Radial Access Complications

The best way to minimise TRA complications is prevention. By implementing adequate pre-procedural patient selection and adhering to meticulous technique described above, many of these potential complications can be avoided. In the intra-procedure period, the two most common complications are radial artery spasm and RAO.

While radial artery spasm is temporary, it accounts for up to 38% of the technical procedure failures.24 As a result of spasm, the patient may communicate new cramping pain in the arm; the interventionist may sense increased resistance when manipulating the catheter. Multiple medications have been shown to relax arteries undergoing spasm, although there is no consensus opinion on which medication is most beneficial. Spasmolytic pharmacological options include nitroglycerine, verapamil or diltiazem. Our institution uses 200 µg nitroglycerine given at the onset of spasm, as well as prophylactically at the beginning and end of the procedure. Moderate sedation medications have also been shown to prevent and treat spasm, while also improving patient comfort.13 Alternatives to pharmacological intervention include application of warm compresses and inflation of a blood pressure cuff to 40 mmHg over the region of spasm followed by rapid deflation.

After the procedure, the most common complications are bruising and tenderness at the access site for 2–3 days.

Radial artery anatomic variants occur in approximately 13.8% of patients and are predictive of intra-procedure spasm.25 Radial forearm digital subtraction angiography should be performed at the initiation of therapy to identify challenging vascular anatomy early. The 360° radial loops and extreme radial artery tortuosity (Figure 3) were most predictive of procedure failure and occurred in 2.3% and 2% of patients, respectively.25 Meticulous catheter technique while navigating known areas of tortuosity will decrease incidence of spasm.

Post-procedure RAO is a potentially permanent complication. One meta-analysis suggests an incidence as high as 7.7% in the first 24 hours after the procedure.26 However, use of radial artery compression devices to provide non-occlusive haemostasis has decreased the incidence of RAO to less than 1%.27 Additionally, RAO is often clinically silent secondary to collateral flow. Early identification of RAO is an integral part of post-procedure care. A weak or absent pulse felt distal to the arteriotomy should initiate evaluation with Doppler ultrasound to confirm a diagnosis of RAO. Patients with confirmed RAO should receive systemic heparin.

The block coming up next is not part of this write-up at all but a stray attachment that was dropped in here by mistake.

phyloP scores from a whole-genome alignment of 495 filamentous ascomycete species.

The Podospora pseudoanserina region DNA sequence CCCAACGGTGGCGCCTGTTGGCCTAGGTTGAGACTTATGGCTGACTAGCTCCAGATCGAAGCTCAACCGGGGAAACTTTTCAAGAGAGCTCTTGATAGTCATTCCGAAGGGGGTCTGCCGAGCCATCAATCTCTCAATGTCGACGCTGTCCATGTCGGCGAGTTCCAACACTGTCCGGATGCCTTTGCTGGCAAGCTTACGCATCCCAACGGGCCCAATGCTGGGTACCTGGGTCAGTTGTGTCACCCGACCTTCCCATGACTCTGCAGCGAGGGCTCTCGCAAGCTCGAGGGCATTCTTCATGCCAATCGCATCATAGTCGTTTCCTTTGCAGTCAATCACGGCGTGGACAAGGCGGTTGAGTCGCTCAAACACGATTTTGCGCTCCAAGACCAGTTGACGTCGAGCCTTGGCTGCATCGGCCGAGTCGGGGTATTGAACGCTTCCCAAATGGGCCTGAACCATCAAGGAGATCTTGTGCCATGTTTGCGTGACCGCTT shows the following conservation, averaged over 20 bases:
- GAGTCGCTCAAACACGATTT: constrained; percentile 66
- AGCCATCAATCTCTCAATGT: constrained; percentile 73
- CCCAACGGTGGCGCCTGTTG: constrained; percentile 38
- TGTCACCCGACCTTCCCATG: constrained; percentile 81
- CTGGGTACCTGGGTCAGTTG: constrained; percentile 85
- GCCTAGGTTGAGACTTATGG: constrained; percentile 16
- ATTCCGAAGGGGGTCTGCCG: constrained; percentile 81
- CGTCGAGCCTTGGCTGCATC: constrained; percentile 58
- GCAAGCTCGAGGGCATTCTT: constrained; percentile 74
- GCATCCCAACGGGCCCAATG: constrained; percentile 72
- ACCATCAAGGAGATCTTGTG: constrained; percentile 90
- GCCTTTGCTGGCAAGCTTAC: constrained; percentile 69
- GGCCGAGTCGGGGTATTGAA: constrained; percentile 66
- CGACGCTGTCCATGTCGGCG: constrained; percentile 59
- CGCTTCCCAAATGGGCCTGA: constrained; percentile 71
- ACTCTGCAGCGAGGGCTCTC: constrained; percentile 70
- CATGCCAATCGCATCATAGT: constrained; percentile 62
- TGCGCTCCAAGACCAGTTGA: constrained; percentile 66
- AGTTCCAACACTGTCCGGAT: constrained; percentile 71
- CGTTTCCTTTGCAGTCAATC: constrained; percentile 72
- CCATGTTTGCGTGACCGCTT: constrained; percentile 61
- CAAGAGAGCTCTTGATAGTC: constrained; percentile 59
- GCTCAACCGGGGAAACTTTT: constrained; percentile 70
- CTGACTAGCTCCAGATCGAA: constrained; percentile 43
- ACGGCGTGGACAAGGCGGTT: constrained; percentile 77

Non-invasive treatment manoeuvres include 20 minutes of compression to the ipsilateral ulnar artery to help re-establish flow via the palmar arch.28 Local intra-arterial tissue plasminogen activator at the site of occlusion or balloon angioplasty may be given. Patients with RAO should be admitted overnight for observation and the arm should be wrapped to keep it warm and to promote hyperaemia. A total of 3–6 months of anticoagulation may be warranted and the patient should be scheduled for follow up in 30 days with Doppler ultrasound.

One aspect of TRA that increases the technical challenge, is the need to traverse the aortic arch for treatment. Many providers presume that manipulating a catheter in the aortic arch increases the risk of embolic or ischemic stroke. However, the incidence of neurologic complication following cardiac catheterisation remained unchanged at 0.2%, while the percentage of TRA procedures increased dramatically; this suggests that access site does not affect the incidence of stroke.29 Regardless, attention to prior cross-sectional imaging of the chest or neck is an important part of pre-procedure TRA work-up. Screening for challenging anatomy and areas of significant atherosclerotic disease, particularly in patients aged over 70 years or with a history of prior stroke, may prevent this complication. Imaging findings may alert the physician to special equipment needs or, in rare circumstances, indicate when the femoral approach is preferable.

Finally, there is a cluster of vascular complications that occurs in both TRA and TFA: post-procedural haematoma, access vessel rupture and access vessel pseudoaneurysm. Each of these complications occurs less frequently with TRA compared with TFA, and is more easily treated from TRA due to the easy exposure of the wrist.5 One exception is forearm compartment syndrome, which is encountered in only 0.4% of cases and is more likely to occur at the wrist than the groin in the setting of post-procedure haematoma.30

Staff Preparedness

An interventionalist is only as good as their surrounding staff. In implementing this new technique, consider including the nurses and radiological technologists in the education process. VIR staff are phenomenal resources for device selection and troubleshooting during challenging cases. Expert-led courses exist all around the world and the entire department could be included in this education from the beginning.

Conclusion

TRA is an emerging technique that can provide a safer and more convenient experience for the patient. Implementation of this new technique has unique advantages and pitfalls, but following best practice and using a meticulous technique can improve the quality of the service and increase patient satisfaction in endovascular interventions.